The presence of God no longer resides in the Temple built by human hands. It is present in the Church, the gathering of the saints everywhere who have received God’s Holy Spirit. This isn’t a gathering that we have forced together as a builder does with stones, but something God has done. For the Psalmist writes: “Unless the Lord builds the house, those who build it labor in vain.” God has built his house in us, and choses to dwell therein.

This house is built from living stones that come from every race, gender, and class of people. In this house, built and still being built by the Lord, there is no distinction such as “Jew or Gentile, slave or free,” to recall the words of the Apostle Paul, but “we are all one in Christ Jesus.” We are one house, the Temple of the Holy Spirit, designed and built by the Lord.

I recall those words of Paul this morning because of the story of Naomi, Ruth and Boaz. Ruth was a Moabite, not a Jew. She chose to follow Naomi’s God, and, if you’ll recall the genealogy at the end of the book of Ruth, became part of Jesus’ family line. What appeared to be a scheme to secure a bright future, which is what many of our evangelistic programs and practices sometimes look like as we press forward to build up congregational numbers, was really the moving of the providence of God to save not only Ruth and Naomi, but also through the line of Ruth and Boaz to bring into the world Jesus, who redeems us.

This providence of God emerges today in the Gospel passage. Mark shares with us the story of the rich people putting their money into the treasury immediately after Jesus taught about the Scribes and their practice of making themselves look and feel good. What an object lesson here! But Jesus doesn’t stop at complaining about the self-serving nature of those whom he was observing, but he points out how it should be. The poor widow, only have two pennies to rub together and likely a pocket with holes in it that couldn’t even contain them without loss, dropped into the treasury absolutely everything she had to live on.

We have given to us here the anti-Jesus, and the pro-Jesus models of religion. One does for themselves and gives what is left over to God, consuming without regard, but the other in weakness and poverty, much like Jesus’ sharing in our humanity with all the pain and grief that comes with it, gives up everything for the sake of God’s house, God’s family, God’s chosen.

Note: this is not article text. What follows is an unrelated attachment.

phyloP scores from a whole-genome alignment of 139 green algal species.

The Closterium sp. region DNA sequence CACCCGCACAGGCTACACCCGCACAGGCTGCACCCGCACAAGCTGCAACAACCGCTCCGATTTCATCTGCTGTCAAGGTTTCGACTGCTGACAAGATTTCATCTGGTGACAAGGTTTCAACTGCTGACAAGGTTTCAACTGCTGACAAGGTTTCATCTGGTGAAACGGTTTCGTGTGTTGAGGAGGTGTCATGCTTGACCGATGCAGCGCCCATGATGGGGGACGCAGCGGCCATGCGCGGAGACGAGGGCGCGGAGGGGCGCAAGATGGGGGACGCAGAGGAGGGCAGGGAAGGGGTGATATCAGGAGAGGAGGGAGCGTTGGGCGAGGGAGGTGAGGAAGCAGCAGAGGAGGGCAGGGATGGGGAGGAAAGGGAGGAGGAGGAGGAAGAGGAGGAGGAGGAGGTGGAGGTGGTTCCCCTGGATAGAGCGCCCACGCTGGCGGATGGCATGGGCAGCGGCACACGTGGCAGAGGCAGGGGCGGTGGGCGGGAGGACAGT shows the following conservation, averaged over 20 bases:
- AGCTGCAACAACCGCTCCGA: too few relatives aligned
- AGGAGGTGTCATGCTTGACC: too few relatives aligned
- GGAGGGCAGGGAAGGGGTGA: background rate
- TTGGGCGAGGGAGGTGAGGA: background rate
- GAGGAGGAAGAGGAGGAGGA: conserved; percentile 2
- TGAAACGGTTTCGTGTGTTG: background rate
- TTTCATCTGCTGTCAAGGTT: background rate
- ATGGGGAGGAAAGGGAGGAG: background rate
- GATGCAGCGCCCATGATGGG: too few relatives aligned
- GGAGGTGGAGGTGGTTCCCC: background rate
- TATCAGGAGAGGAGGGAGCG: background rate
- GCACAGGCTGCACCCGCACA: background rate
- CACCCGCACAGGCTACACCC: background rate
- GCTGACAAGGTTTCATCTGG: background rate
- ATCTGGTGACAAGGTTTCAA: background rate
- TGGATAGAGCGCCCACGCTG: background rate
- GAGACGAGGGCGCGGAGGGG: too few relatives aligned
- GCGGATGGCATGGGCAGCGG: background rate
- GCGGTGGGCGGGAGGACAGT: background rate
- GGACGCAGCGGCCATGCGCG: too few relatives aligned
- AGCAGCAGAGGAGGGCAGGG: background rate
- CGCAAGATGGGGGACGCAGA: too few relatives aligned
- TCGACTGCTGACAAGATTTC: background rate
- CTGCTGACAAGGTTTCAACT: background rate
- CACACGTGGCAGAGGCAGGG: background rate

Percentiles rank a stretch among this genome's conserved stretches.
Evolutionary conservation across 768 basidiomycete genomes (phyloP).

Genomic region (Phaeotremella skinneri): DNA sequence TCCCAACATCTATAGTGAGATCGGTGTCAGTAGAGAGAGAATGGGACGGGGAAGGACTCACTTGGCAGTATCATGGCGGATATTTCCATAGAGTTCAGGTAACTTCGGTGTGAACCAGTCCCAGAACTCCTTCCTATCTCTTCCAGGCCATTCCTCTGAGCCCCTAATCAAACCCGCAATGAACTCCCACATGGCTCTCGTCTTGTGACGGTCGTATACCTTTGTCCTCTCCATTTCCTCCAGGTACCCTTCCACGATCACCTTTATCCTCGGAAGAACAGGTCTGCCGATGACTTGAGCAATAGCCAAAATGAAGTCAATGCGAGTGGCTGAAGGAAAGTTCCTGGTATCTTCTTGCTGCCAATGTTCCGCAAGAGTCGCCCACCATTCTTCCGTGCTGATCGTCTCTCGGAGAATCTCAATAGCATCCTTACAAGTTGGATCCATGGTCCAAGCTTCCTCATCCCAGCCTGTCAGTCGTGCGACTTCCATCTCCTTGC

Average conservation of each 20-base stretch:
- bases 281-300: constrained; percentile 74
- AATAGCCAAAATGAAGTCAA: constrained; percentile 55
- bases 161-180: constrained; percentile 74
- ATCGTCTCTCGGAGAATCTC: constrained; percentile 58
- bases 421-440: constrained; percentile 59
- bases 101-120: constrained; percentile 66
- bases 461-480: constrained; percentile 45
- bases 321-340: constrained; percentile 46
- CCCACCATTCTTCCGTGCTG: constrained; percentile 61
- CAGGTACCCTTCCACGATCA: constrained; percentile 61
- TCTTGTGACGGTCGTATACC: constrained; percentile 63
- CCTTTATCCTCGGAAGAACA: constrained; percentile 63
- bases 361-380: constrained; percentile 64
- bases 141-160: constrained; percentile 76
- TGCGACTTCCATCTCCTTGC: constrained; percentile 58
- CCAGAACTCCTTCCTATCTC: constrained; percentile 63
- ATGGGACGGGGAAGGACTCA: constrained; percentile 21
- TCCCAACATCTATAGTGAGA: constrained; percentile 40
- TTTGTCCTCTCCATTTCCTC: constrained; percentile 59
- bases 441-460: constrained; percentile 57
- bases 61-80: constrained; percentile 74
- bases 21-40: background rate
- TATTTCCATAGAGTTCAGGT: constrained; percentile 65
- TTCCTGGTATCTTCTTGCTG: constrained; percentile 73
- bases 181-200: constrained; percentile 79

We learn from this poor widow so much about our God, whom we follow, and who has redeemed us through his son, and who blesses us to continue to build his house with living stones.  We learn that his providential care is always present in this world, even if we think we are succeeding by our own scheming and effort. Nothing we have, not one thing at all in the entirety of creation, is beyond God’s sovereignty and his providential care. In flesh he sent his son, and this son gave up everything to redeem us, even his own life.

God has always been designing something for us, that we might become part of the bride of his son, the Church. And someone told us about this wonderful man, Jesus, that we might become his bride in the Church, with all the saints scattered around the world in all places, at all times. Someone schemed on our behalf, through some sort of evangelistic method or technique, because God had already been doing the work of wooing us into his Church, to become his Temple where his Holy Spirit would dwell. And this Church has been called to bear fruit, to make new spiritual children in the faith because of God’s great love. “Children are a heritage from the Lord,” writes the Psalmist, “and the fruit of the womb is his gift.”